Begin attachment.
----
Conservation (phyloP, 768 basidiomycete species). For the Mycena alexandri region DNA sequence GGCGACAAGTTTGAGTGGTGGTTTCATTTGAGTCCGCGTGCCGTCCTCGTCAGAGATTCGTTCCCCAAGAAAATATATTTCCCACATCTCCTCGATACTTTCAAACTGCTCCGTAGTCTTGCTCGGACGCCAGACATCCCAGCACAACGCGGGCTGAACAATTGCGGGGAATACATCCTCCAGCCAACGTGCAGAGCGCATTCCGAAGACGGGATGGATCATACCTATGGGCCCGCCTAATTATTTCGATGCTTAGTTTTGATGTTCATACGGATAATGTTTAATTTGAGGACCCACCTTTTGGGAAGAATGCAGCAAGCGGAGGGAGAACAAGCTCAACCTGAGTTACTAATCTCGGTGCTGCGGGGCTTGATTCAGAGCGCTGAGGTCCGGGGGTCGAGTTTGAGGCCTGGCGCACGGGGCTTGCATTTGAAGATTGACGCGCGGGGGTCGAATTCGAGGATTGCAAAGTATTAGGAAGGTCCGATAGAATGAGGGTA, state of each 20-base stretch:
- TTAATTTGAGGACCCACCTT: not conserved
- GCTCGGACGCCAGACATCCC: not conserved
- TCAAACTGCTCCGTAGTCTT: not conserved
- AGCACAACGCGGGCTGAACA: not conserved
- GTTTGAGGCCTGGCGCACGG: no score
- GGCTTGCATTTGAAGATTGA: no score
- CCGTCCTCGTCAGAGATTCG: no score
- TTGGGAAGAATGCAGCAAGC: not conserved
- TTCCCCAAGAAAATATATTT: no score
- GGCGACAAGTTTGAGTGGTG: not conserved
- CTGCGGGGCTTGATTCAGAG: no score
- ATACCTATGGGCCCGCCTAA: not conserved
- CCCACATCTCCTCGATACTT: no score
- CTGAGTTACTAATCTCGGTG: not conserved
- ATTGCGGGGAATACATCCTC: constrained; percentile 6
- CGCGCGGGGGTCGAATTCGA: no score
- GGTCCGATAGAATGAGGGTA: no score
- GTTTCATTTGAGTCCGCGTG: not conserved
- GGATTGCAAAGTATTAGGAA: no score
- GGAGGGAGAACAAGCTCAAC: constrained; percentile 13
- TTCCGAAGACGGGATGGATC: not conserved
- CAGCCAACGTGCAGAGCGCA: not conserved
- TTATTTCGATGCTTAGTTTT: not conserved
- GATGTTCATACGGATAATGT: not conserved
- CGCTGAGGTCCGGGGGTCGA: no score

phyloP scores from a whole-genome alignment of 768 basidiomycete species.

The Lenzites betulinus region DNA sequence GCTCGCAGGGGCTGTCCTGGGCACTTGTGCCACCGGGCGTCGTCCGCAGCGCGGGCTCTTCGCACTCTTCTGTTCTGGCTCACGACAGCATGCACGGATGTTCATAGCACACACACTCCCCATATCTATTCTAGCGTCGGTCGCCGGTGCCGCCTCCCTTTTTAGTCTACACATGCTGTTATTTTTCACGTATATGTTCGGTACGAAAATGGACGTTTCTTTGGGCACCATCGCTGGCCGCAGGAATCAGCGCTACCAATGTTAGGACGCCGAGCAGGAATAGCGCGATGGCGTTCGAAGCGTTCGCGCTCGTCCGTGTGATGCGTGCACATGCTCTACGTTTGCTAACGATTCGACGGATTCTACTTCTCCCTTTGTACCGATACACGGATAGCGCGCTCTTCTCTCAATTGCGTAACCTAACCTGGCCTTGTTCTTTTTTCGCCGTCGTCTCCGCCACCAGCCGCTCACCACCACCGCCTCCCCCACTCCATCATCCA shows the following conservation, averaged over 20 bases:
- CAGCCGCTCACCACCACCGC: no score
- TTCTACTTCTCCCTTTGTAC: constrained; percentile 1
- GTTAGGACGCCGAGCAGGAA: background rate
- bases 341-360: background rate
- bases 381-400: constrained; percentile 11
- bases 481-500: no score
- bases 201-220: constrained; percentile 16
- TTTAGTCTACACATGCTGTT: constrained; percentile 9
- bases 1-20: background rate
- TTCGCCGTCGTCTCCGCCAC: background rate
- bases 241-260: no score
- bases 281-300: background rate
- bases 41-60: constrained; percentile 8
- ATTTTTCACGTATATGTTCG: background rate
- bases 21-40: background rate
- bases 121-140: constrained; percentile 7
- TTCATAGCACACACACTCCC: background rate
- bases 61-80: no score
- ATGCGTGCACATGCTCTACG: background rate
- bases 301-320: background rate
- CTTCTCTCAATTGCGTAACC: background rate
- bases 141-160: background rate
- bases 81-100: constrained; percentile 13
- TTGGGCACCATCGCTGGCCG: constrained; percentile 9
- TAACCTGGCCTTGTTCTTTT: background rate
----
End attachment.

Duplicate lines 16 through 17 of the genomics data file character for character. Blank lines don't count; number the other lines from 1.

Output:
- ATTGCGGGGAATACATCCTC: constrained; percentile 6
- CGCGCGGGGGTCGAATTCGA: no score